Supreme Court nominee Sonia Sotomayor's experience with criminal justice has made her tough on crime,according to a report by the Alliance for Justice.
The group,an association made up of several advocacy organizations,released the report Tuesday. It is the second of what will be a five-part series about Sotomayor's judicial history. The other reports focus on access to justice – which has been issued – constitutional law,business and consumer law and civil rights.
In a conference call,Alliance for Justice Legal Director William Yeomans called Sotomayor “an extremely careful judge” who closely follows precedent and is “reluctant to expand the law.” He cited the judge's time as a New York City prosecutor and subsequent judicial work as evidence of her “wealth of experience in criminal justice issues.”
Brina Milikowsky,Alliance for Justice criminal law researcher,described Sotomayor's sentencing as “fairly tough,” adding that the judge often gave steeper sentences than her colleagues did.
In contrast,Andrew Grossman,senior legal policy analyst for the Heritage Foundation,said Sotomayor was criticized during her confirmation hearings to the 2nd U.S. Circuit Court of Appeals for sentencing convicted felons on the low end of the federal sentencing guidelines. He mentioned one instance when the judge apologized to a defendant for giving him the mandatory minimum sentence.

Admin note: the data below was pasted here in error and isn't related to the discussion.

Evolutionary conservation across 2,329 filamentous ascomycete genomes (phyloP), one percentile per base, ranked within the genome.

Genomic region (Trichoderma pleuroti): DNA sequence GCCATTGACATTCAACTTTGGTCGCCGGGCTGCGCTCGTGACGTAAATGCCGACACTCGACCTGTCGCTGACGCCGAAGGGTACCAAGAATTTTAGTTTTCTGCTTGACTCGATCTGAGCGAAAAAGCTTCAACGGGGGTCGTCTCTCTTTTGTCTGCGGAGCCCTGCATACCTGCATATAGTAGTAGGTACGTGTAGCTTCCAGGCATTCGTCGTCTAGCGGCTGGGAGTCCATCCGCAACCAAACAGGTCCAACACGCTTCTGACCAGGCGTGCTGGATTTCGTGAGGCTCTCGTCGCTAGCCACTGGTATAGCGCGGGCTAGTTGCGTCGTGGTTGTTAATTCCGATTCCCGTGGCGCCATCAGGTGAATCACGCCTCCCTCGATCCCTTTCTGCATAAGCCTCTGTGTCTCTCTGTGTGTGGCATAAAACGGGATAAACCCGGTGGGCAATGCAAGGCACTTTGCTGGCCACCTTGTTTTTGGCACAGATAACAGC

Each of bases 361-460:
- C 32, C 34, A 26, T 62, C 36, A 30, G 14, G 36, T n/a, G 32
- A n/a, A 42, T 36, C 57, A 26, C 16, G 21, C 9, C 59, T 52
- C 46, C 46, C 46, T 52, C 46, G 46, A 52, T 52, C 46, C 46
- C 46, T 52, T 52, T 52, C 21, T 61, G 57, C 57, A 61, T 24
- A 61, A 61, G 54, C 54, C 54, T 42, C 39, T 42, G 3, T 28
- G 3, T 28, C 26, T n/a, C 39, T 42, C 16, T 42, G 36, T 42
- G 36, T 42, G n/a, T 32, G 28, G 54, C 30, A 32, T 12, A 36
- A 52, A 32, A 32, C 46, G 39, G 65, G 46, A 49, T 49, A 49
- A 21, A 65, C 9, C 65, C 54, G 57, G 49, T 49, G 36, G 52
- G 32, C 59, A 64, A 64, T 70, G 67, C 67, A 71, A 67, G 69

“There was a lot of concern that what we would call empathy greatly influenced her judicial decisions,” he said.
Grossman said he was also concerned by Sotomayor's argument that barring felons from voting is discriminatory.
When dealing with habeas corpus petitions filed after the one-year time limit,Milikowsky said that Sotomayor preferred to follow procedure,rather than examine the merits of the case. She almost always declined the petitioner's request to be brought before the court,even when she did decide to examine the case.